Doctors don’t know what causes pituitary tumors, but they do know that changes in your DNA can cause cells to produce a tumor.  

There are very few known factors that may increase your risk of developing a pituitary tumor. There aren’t any lifestyle or environmental-related risks known for pituitary tumors, although obesity may increase risk slightly.  

Sometimes, pituitary tumors can run in families meaning there is a genetic risk. A genetic mutation within your genes can be inherited from your parents. Genetic testing can be done to identify this risk. 


Diagnosis & Treatment

Diagnosis of Pituitary Tumors  

If a pituitary tumor is suspected by your doctor, they will review all your symptoms and medical history and perform a thorough physical exam. Blood tests may be done to check hormone levels. 

Imaging tests, like MRI (using a large magnet and radio waves to obtain clear images of the body) or CT (which uses computers to combine lots of X-ray images) can show any form of growth on the pituitary and can used to diagnose pituitary tumors. adenoma. An eye test may be performed if you are experiencing sight problems.  

Treatment of Pituitary Tumors  

Surgery, medication, radiation or any combination of these treatments are usually offered to people with pituitary tumors.  

  • Surgery: Some tumors can be removed with endoscopic surgery. Very small tools and a camera are inserted through the nose and sinuses to reach the pituitary gland, in an approach called the transsphenoidal technique. If this isn’t possible, the tumor is reached by opening the skull. This surgery is performed by two surgeons, one is a skull base neurosurgeon, the other surgeon is an ENT surgeon, specialized in frontal sinus surgery.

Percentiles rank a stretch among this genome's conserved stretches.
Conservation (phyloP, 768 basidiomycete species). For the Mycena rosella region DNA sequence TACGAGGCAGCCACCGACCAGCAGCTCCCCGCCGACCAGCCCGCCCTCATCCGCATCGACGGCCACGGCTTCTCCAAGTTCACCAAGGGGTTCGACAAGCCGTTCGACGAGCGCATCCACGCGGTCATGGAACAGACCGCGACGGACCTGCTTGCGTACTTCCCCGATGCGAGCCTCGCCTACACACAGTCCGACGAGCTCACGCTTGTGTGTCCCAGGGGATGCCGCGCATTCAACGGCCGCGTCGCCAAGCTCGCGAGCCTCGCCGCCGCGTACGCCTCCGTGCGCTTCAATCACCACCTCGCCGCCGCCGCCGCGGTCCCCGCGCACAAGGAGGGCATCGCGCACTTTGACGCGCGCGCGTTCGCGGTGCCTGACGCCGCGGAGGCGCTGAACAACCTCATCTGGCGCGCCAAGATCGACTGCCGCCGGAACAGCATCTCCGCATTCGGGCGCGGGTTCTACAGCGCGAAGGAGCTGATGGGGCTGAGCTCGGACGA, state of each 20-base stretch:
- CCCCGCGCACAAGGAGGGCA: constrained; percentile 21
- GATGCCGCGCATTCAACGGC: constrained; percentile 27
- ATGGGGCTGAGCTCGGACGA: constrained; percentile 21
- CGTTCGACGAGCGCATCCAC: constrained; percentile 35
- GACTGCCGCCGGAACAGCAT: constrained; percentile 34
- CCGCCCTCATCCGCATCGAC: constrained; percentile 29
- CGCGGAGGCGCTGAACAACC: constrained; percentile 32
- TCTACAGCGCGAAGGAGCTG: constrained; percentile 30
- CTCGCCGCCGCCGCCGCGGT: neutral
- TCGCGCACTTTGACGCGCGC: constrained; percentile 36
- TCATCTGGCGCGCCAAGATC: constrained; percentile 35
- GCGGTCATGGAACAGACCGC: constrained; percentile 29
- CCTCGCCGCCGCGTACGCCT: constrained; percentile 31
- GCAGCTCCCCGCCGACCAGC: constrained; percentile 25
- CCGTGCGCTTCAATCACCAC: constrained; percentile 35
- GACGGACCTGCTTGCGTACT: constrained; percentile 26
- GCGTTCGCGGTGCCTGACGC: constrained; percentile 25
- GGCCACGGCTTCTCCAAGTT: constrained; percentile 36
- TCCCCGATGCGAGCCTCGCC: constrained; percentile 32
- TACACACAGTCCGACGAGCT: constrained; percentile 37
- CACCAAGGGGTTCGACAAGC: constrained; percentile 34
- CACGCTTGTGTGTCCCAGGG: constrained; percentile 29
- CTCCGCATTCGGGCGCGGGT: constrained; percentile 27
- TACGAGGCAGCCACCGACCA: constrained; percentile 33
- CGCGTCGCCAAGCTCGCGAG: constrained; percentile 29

• Medication: Sometimes, the tumor can be shrunk by medication which also relieves symptoms. Treatment will be initiated by an endocrinologist, specialized in pituitary diseases  

  • Radiation: High-energy X-rays are used to shrink the tumor and kill cancer cells. Stereotactic radiosurgery is sometimes offered which is aimed precisely, from multiple directions, at the tumor to stop it from growing. 

If the tumor is small, not growing, or causing any symptoms, doctors sometimes watch it closely. 


Prevention & Screening

Making lifestyle changes, such as quitting smoking, eating a healthy, balanced diet, and taking regular exercise, may lower the risk of many cancers. 

Pituitary tumors have not been linked to any specific known risk factors, meaning at present, there is no known way to prevent them.

For people at higher risk due to pituitary tumors running in their family (a genetic mutation within your genes can be inherited from your parents), genetic testing can be done to identify this risk. 


Program Caregivers

Our Pituitary Tumors Program doctors have extensive expertise in the field of pituitary adenomas, and provide excellent, Patients First medical care based on current US and international guidelines. Caregivers involved in patient care for this program includes: 

  • Endocrinologist 
  • Skull base surgeons 
  • Neurosurgeons 
  • Medical oncologists 
  • Radiation oncologists 
  • Neuropathologists 
  • Neuro-radiologists 
  • Interventional neuro-radiologist 
  • ENT Surgeons 
  • Neuro-ophthalmologist  
  • Neuro rehabilitation specialists 
  • Pain physicians  
  • Physical therapists  
  • Dieticians 

Pituitary Tumors Program Doctors